Diagnosing "Input/output error"
4 direct replies — Read more / Contribute
by Anonymous Monk
on Aug 02, 2022 at 13:18

    I'm seeing a very weird problem in a large Catalyst-based app I have to maintain.

    The logging system is set up on the application level, using Log::Dispatch::File (FileRotate, specifically); every Controller simply sets a different logfile as necessary (or disables logging entirely). The setup is exactly the same for every Controller: they inherit the same begin.

    Exactly one Controller has very frequent errors: 'Caught exception in My::Controller:ThisParticularController->begin "Cannot write to '/path/to/logs/ThisParticularController.log': Input/output error at /path/to/Log/Dispach/ line 101."' However, this controller also very frequently does successfully write to this logfile. No other Controller ever reports this error. This Controller is probably the busiest one, but it's not a vast difference. There are no differences in permissions for this file, and it's in the same filesystem as all the other logs.

    I simply can't see any difference with how logging is handled for this Controller vs. any of the others, and I don't know what "Input/output error" actually means. What can I do to try to figure this out?

Python equivalent of an Ovid, brian d foy, or chromatic
3 direct replies — Read more / Contribute
by davebaker
on Aug 02, 2022 at 11:13

    I'll be doing some work with Python's Django web framework, and wonder if any Perl people have needed to do so also, but in particular I'm asking whether you've located authors of books and articles on the Python language (or Django in particular) who are in the league of Curtis "Ovid" Poe, brian d foy, or chromatic.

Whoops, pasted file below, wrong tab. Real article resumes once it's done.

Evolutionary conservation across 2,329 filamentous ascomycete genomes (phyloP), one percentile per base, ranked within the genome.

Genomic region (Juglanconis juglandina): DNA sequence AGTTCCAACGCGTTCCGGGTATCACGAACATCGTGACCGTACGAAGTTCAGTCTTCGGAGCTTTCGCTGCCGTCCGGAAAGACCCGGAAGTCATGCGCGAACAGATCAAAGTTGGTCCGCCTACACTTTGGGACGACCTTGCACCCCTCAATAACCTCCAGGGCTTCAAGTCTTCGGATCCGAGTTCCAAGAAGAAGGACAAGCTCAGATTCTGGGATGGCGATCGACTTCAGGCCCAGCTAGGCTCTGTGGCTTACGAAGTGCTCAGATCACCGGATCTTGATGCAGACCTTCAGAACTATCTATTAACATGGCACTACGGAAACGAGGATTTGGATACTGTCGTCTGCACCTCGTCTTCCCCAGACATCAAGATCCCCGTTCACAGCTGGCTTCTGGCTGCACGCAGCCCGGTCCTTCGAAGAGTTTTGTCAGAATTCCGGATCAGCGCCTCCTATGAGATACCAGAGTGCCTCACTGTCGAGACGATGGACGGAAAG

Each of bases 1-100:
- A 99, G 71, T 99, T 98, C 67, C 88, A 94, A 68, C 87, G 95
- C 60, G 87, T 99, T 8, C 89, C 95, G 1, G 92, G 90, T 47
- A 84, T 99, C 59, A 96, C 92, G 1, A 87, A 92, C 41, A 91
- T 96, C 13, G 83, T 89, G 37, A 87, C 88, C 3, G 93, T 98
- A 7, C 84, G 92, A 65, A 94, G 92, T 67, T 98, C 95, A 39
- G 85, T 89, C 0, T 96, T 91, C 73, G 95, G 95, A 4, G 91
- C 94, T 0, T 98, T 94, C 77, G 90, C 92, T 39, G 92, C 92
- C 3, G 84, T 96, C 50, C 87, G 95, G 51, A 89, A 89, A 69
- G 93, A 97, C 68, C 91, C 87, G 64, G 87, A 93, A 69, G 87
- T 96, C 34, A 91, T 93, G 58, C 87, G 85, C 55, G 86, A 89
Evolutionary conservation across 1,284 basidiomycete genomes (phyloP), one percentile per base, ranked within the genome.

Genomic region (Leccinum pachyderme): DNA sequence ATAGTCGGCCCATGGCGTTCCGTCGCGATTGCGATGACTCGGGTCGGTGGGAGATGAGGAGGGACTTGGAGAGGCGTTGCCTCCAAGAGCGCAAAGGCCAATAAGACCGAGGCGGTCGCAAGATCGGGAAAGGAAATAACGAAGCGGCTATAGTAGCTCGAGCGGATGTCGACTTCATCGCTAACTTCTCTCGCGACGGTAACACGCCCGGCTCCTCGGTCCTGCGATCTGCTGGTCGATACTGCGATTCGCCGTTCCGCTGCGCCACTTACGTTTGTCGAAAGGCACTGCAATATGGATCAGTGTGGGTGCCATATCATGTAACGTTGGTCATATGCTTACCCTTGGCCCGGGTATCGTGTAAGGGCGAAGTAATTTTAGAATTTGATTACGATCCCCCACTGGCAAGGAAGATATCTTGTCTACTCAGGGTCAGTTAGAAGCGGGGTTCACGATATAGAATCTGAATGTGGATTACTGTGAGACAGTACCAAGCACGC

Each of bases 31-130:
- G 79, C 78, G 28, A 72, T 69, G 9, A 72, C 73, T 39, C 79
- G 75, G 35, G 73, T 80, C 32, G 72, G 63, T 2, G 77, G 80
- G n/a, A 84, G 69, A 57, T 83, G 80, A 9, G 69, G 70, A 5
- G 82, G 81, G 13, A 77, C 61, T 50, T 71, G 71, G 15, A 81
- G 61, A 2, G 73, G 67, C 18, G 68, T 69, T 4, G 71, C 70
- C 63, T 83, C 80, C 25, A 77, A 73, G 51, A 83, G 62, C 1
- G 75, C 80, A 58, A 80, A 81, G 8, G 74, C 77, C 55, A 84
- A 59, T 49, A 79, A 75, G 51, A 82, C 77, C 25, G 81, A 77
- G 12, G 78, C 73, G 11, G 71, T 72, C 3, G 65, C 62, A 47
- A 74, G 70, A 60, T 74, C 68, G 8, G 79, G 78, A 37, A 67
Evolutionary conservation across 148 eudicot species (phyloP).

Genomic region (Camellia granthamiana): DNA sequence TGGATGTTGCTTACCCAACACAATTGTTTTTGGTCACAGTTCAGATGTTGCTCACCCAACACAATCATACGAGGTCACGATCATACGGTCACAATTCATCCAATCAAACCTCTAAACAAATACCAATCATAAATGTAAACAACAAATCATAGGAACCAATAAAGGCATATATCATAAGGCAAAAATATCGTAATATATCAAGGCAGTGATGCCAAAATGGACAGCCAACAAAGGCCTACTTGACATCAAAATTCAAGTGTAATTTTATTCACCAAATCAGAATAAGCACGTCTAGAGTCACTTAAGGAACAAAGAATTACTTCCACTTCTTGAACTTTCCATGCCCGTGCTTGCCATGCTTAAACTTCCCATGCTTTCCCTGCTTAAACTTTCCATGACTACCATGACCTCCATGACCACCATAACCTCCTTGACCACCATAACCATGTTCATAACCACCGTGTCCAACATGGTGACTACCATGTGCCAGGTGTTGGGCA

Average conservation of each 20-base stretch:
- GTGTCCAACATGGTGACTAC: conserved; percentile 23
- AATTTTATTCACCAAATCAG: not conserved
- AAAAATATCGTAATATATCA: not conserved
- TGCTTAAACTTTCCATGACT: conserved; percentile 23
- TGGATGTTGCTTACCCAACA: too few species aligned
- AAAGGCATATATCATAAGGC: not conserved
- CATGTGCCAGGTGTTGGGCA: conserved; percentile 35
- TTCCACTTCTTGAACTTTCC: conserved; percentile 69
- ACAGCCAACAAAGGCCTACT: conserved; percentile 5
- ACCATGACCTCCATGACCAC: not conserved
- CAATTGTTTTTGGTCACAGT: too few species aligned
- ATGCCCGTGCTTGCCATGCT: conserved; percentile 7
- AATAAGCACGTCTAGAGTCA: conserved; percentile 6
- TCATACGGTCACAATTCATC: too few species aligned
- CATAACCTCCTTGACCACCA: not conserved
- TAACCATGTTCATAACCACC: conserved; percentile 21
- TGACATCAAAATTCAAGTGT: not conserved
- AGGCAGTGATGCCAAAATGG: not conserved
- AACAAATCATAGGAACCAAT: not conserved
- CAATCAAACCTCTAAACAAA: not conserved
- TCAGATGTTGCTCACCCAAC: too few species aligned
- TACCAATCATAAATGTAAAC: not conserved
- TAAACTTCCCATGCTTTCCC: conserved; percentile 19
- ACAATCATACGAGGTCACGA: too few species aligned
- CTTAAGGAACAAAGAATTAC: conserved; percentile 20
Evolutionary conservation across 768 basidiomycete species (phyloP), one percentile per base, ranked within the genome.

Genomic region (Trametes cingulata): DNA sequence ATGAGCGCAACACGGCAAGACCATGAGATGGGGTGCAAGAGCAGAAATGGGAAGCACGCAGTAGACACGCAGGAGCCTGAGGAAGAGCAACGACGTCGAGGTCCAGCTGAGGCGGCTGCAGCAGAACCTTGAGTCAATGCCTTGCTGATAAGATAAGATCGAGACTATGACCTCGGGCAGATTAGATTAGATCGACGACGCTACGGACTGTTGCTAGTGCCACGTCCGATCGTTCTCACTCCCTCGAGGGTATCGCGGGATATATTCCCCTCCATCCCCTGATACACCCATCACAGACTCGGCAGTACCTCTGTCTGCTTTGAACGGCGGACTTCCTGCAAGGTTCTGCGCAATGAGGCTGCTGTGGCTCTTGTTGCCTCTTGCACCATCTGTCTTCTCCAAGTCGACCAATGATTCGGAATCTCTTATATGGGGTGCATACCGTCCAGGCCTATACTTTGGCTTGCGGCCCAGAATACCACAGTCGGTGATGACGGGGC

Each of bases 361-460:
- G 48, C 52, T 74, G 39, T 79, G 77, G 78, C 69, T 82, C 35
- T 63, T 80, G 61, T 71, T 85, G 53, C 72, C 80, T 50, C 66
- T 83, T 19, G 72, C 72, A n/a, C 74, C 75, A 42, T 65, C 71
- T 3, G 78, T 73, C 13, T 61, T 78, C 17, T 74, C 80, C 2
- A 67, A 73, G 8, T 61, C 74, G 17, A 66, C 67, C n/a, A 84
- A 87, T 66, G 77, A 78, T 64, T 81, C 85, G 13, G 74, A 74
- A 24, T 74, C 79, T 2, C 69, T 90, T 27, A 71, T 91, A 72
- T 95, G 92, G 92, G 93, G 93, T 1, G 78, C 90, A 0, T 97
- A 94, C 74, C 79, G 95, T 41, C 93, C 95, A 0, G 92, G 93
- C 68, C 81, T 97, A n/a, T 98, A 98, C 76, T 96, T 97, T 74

I've taken the liberty of posting here because you'll know exactly what I mean by the question, and other Perl developers might have needed to go down this road.

    There are so damned many Python and Django resources that it's nearly impossible for this longtime Perl enthusiast to find the diamonds among the coals, even using criteria like reader reviews.

Is it ever legitimate to override $^O ?
6 direct replies — Read more / Contribute
by syphilis
on Aug 01, 2022 at 21:53
    Ken Williams' Path-Class module has a test file (t/01-basic.t) that begins with:
    BEGIN { $^O = 'Unix'; # Test in Unix mode }
    Without that override, many tests fail on Windows because paths that are expected to contain '/' are detected as instead containing '\\'.
    And there are also cases of an expected empty string being detected as '0'.
    Try building Path::Class on Windows and watch it pass - then comment out the BEGIN{} block in t/01-basic.t and examine the failures then elicited by that script.
    (BTW, I don't know how that override hack even works.)

    The trouble is that, beginning with perl-5.34.0, this hack fails to deliver because running 'perl -Mblib t/01-basic.t' fails in the way already outlined above, irrespective of whether that override is included or commented out.
    In addition (with perl-5.34.0 onwards and the BEGIN{} block included), t/01-basic.t fails in an entirely different way when run inside the Test::Harness (as part of 'make test'):
    t/01-basic.t .......... 1/78 Can't call method "relative" on an undefi +ned value at C:\sisyphusion\Path-Class-0.37\blib\lib/Path/Class/ line 7 +6. t/01-basic.t .......... Dubious, test returned 22 (wstat 5632, 0x1600)
    What bug(s) should be investigated ?
    Is overriding $^O a legitimate thing to do ?
    Is it a bug that, on perl-5.34 and later, the "Can't call method "relative"..." error arises ? If so, is it a Path::Class bug ? or a Test::Harness bug ? or a perl bug ?.
    Is it a bug that, on perl-5.34 and later, the override loses its effectiveness when run outside Test::Harness ? If so, is it a Path::Class bug ? or a perl bug ?